North Korea’s Nuclear Test Ban: Practical As Much As Political
The weekend announcement of a freeze on North Korean nuclear and missile tests appears stunning. The political implications are profound, yet the decision is also influenced by practical developments. Technical factors relating to both missile and nuclear devices suggest that North Korea has not sacrificed as much as many suspect.
North Korea’s nuclear test site at Punggye-Ri has hosted six nuclear tests since 2006. The latest test in 2017 was of a thermonuclear device. Although it is difficult for outsiders to get a detailed assessment of conditions at the site, there are strong reasons to believe that Punggye-Ri is unusable for future nuclear tests.
The local geology has possibly been altered by this sequence of underground explosions, making the area unstable. The ability to stage further tests and keeping the radioactive material sealed is now compromised. North Korea has no other established testing zones in its own territory, and finding a suitable site for a future one would be difficult. North Korea’s geography limits these options.
If the nuclear testing ban holds, one major fear for the near-term will be defused. North Korea had earlier floated the idea of an atmospheric nuclear test over the Pacific Ocean, probably using a missile-delivered warhead.
Last year, I wrote on The Interpreter that a Pacific test would be one way to get around the aforementioned limitations of North Korea’s underground test site. But the environmental and security implications of such a test would be catastrophic.
Nearby aircraft could experience electronic failures resulting from the Electromagnetic Pulse (EMP) effects of the nuclear detonation, potentially causing hundreds of casualties. Satellites could also be damaged. Local waters would be contaminated by fallout, affecting fishing as well as shipping. The political and strategic repercussions would be grave.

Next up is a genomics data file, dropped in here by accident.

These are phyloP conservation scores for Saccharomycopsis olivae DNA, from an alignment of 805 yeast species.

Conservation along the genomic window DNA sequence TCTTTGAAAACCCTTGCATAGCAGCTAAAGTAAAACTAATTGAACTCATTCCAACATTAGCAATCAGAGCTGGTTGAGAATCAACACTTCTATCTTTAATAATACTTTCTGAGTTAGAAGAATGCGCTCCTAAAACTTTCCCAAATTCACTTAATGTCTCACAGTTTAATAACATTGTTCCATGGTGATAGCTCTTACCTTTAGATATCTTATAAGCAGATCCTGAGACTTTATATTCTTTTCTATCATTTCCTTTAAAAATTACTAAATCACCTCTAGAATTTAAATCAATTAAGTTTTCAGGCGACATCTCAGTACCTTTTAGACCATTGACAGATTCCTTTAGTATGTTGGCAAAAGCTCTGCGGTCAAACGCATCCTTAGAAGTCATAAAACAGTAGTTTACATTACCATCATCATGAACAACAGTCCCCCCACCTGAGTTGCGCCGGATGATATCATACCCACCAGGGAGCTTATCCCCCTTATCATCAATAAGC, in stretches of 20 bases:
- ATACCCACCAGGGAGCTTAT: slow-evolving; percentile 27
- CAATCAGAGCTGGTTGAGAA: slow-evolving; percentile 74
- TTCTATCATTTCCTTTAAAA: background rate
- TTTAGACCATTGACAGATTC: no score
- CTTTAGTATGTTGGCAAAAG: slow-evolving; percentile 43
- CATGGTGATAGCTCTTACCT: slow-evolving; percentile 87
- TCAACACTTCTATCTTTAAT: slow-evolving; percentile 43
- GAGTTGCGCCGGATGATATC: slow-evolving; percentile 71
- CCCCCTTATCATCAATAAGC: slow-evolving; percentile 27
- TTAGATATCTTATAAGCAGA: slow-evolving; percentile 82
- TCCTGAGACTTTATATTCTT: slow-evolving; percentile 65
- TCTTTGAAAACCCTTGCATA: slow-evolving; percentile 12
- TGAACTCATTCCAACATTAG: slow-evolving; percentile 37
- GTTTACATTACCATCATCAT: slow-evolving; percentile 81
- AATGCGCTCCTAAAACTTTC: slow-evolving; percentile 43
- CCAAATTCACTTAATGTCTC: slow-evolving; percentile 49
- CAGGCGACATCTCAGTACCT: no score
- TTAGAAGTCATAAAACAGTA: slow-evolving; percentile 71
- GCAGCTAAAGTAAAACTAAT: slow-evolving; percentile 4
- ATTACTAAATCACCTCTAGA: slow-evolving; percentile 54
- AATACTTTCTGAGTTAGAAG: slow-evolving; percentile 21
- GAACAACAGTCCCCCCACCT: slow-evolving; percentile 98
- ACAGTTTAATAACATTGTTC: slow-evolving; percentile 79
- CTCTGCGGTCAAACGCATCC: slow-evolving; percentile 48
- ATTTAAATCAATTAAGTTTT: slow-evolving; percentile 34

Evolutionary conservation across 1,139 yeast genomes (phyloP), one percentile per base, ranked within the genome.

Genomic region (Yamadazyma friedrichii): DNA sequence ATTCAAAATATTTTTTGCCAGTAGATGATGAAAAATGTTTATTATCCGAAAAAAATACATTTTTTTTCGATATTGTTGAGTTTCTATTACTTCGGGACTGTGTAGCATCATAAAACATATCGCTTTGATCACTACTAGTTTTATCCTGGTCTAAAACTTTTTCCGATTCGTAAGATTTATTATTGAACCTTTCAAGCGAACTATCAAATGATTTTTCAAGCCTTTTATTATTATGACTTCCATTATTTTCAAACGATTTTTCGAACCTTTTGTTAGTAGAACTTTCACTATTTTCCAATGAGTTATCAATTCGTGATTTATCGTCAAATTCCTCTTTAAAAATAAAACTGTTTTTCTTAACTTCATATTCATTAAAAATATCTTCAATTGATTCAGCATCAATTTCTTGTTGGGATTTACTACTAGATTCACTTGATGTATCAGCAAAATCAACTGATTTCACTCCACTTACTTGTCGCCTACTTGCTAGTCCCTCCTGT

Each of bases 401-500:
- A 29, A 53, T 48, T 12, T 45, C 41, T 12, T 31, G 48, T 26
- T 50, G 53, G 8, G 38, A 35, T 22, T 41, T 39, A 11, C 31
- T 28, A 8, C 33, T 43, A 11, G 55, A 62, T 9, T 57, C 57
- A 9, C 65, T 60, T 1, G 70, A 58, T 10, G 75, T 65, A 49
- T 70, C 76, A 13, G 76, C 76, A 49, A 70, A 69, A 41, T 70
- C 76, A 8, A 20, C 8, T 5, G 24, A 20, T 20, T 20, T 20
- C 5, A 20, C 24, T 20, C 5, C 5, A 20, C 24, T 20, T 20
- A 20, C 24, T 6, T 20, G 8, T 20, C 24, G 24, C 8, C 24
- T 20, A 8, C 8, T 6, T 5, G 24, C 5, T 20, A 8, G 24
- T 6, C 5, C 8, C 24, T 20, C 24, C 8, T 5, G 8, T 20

This means avoiding a Pacific test is probably the most significant short-term benefit of this freeze.
North Korea engaged in a frantic series of missile tests across 2017, stunning boffins with the frequency and variety of launches. In retrospect, it seems probable that North Korean officials were adhering to a deadline to develop an intercontinental ballistic missile (ICBM) capability before the end of that year.
Having proven this capability with long-range flights, there is less to be gained by further testing. North Korea has not carried-out a single missile test in 2018, possibly for political reasons, but also to allow time for the previous testing frenzy to be examined.
We cannot, however, totally rule out the possibility of more missile tests, albeit in a thinly cloaked disguise. In December, the South Korean newspaper JoongAng Ilbo reported that local intelligence sources were expecting a North Korean satellite launch soon. The launch would take place from a mobile transporter-erector-launcher vehicle, similar to the ones used to support North Korean ICBM tests.
Essentially, such a process would closely mimic the test of a ballistic missile and would use a modified ICBM as the launch vehicle. Yes, there really would be a satellite placed in orbit, assuming that the launch worked. But the classification of the launch as a civilian satellite flight instead of a missile test would exploit what appears as a loophole in the freeze statement.
Previous North Korean satellite launches have used cumbersome and fragile rockets that flew from North Korea’s two spaceports, located on North Korea’s west and east coasts. The rockets were unsuitable for use as military missiles. Despite the fact that these launches helped North Korea to develop missile technology, there was a distinction between the satellite launches and missile tests.
The development of powerful military-grade missiles that could potentially fulfill either role has now blurred that distinction. Satellite launches could soon become a smokescreen for North Korea’s missile tests.
Dr. Morris Jones is an Australian space analyst and writer.
This article appeared originally at Lowy Institute's the interpreter.